Brexit – what does it mean for social care funding?
How we foresaw Brexit at Glastonbury
A funny thing happened at Glastonbury Festival this year. We’d gone down early to set up our stall on the Monday and due to the mud and rain, and some other problems, we didn’t get on site until late in the afternoon. We erected what we could (the roof) of our marquee and slept out partially under the stars. We’re not saying that finding out about the Brexit vote at Glastonbury was at all funny, but there was a strange omen a few days before which we later saw as showing us some foreboding signs!
The next day we drove over to the disabled camp site and erected everyone’s tents for sleeping in. All 12 of them. We then went to park the van so we could have a leisurely day setting up the stall and relaxing before the rest of our party arrived to experience the sensory onslaught that is ‘Glastonbury Festival’!
That’s when the funny thing happened. Instead of turning left in our van we ended up turning right out of the festival entirely, which ended up in us joining a 10 hour traffic jam to get back in to the festival! It was as though we were foretelling the future as 3 days later our entire country seemed to take a ‘right turn’ with the Brexit vote causing fear and resentment across the land.
What does it all mean for social care?
One of the activities we were running on our stall, as well as the usual make-over fun, was asking people to sign this letter to send to their MPs. In it we’re asking that they represent their constituents with support needs and fight for their right to be active citizens. Now with the Brexit vote as it is we have no idea what this means for social care.
In 2015, as part of his opening speech as the Association of Directors of Adult Social Services (ADASS), Ray James pointed to a 31% real terms cut in social care funding over the previous 5 years. “Five years!” as he repeats! So what with all the uncertainty about the situation post Brexit it’s now even more important than ever that we hold all our politicians to account and ask what they are going to do to make sure everyone in their constituency is able to be a full and active citizen in their community.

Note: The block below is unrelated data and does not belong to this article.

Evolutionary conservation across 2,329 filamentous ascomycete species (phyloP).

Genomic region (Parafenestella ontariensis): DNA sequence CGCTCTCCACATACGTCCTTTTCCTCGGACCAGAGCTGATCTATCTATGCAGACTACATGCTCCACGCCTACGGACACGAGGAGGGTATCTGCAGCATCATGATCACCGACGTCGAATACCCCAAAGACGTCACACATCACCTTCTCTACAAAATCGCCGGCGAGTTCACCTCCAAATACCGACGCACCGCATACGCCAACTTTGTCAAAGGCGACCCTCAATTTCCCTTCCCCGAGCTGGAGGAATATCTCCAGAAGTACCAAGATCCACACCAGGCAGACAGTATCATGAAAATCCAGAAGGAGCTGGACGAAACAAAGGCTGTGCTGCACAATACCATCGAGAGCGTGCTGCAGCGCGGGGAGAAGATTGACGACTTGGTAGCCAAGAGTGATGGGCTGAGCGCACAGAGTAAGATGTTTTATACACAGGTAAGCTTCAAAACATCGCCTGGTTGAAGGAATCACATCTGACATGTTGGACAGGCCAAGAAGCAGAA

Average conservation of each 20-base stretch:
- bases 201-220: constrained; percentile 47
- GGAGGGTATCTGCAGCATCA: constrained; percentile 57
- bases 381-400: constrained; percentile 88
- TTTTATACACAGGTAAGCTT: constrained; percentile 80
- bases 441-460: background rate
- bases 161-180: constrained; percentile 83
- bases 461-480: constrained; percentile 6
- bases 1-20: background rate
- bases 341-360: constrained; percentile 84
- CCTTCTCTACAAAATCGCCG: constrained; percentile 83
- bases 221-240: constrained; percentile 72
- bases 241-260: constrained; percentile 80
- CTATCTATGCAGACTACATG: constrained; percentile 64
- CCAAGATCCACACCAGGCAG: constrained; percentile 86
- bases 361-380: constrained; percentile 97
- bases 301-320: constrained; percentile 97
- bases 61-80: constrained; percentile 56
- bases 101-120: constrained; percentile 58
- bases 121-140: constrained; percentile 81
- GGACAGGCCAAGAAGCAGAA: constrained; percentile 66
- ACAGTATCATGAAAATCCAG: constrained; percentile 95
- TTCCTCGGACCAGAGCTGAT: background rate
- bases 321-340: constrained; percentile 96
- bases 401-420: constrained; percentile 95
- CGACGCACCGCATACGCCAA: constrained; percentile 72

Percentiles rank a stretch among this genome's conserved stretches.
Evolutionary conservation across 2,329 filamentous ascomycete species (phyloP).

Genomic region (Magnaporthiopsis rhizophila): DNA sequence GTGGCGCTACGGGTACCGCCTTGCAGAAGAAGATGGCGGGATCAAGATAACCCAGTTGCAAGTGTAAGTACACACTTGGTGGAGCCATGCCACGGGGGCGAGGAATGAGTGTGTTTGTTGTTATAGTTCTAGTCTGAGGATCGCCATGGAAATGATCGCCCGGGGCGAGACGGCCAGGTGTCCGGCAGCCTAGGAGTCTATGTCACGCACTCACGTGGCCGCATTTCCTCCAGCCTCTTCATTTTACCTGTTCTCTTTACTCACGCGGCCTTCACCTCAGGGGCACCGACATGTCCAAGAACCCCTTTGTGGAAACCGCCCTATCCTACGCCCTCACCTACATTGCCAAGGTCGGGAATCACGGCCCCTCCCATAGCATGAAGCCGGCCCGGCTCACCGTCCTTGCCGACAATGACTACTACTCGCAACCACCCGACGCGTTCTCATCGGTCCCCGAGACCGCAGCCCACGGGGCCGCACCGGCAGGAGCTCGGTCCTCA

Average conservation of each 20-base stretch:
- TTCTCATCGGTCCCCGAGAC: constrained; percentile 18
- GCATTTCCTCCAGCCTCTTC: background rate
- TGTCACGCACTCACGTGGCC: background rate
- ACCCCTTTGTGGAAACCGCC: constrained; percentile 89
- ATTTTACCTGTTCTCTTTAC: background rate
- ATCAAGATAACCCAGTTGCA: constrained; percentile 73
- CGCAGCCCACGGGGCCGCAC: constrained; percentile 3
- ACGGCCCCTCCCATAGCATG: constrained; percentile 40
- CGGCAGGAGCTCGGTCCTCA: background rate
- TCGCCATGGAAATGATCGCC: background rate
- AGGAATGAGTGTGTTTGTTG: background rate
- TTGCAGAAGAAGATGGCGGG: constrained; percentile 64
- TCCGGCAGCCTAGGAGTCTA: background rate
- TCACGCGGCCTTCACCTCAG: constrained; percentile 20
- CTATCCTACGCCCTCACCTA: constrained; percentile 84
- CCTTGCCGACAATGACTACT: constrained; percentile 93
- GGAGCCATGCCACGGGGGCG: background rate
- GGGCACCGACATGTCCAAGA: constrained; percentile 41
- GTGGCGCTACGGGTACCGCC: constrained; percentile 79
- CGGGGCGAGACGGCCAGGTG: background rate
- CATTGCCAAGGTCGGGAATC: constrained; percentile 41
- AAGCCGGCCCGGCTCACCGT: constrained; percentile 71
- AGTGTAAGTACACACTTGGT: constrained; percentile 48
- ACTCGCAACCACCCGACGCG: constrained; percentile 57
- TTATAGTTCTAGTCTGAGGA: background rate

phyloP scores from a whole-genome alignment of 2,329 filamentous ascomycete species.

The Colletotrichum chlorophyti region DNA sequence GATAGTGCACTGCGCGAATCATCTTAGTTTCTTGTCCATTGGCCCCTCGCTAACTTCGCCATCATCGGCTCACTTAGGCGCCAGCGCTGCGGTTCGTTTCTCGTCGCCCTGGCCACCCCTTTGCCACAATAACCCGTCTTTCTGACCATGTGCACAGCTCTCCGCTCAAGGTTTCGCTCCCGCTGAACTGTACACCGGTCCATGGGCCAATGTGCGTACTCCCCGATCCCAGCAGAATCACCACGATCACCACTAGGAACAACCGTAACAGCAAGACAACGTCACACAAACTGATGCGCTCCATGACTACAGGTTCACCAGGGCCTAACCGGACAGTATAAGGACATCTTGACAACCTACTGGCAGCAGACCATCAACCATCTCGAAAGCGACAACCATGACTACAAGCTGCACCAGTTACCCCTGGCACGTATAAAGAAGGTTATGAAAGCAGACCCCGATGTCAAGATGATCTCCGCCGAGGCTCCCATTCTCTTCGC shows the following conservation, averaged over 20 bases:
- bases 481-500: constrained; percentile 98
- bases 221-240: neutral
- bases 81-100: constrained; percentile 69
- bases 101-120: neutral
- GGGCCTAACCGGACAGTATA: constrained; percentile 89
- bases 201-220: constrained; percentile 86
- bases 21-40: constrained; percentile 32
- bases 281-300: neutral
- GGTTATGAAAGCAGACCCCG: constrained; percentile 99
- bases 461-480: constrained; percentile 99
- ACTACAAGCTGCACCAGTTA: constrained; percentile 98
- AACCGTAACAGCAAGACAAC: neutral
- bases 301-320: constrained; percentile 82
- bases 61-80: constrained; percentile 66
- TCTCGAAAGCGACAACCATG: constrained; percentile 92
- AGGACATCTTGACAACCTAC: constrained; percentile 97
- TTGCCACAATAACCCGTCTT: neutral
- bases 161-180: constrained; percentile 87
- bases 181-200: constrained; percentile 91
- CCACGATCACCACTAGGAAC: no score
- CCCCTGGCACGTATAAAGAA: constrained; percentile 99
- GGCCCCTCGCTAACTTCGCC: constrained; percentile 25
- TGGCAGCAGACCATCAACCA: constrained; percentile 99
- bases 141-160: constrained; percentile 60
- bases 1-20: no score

What we want you to do
We’d like you to take action and make your voices heard. Could you take just a few minutes to go ‘old skool’ and post a letter to your MP?
- Download the letter here
- Send it to your MP
- Let us know what they say
The right to Stay Up Late
For many people we take the right to Stay Up Late, or go to bed early, for granted.
If you have a learning disability, and need support to go out, this is often not possible due to inflexible support systems. I think this is a human rights issue that just isn’t talked about. Imagine if you weren’t able to go out, see your friends and be part of the cultural life of your community.
What would the impact be on your mental and physical health? It’s also not good for the whole community if people with learning disabilities are segregated in this way.
I think that providers of support should be made to provide support that meets the needs of the individuals they work with, and that the government has a responsibility to ensure that services are commissioned in ways that enable this to happen.
I would like you, as my MP, to write to the Director of Adult Services in our constituency to ask that they ensure that they are commissioning support services that enable people with learning disabilities and autism to go out as late as they want to, and are able to choose how they life their life.
I look forward to hearing from you.
The end of our Glastonbury ‘right turn’
Glastonbury Festival isn’t the sort of place that you can ‘blag’ your way back in to so we had to sit tight in the traffic jam. We listened to loads of music, chatted, shared awful jokes and breathed in the Somerset air. There was nothing else that could be done.
In the end (by 2am in the morning) we were back inside the wonderful world of Glastonbury and had an epic adventure for the rest of the week.
There was a mood amongst the people that we spoke with that we’d left a country behind, and would be returning to one that we might not recognise so much so we would have to make the most of enjoying the festival.
We ended up staying up so late it wasn’t even early when we got to bed, and the participants who went with us all said they enjoyed the opportunity to not have anyone telling them what time it was, and what time they had to go to bed.
Let’s hope we can put pressure on our MPs to make sure that’s the case for everyone who needs support to go out and party.
Let’s make the UK late again!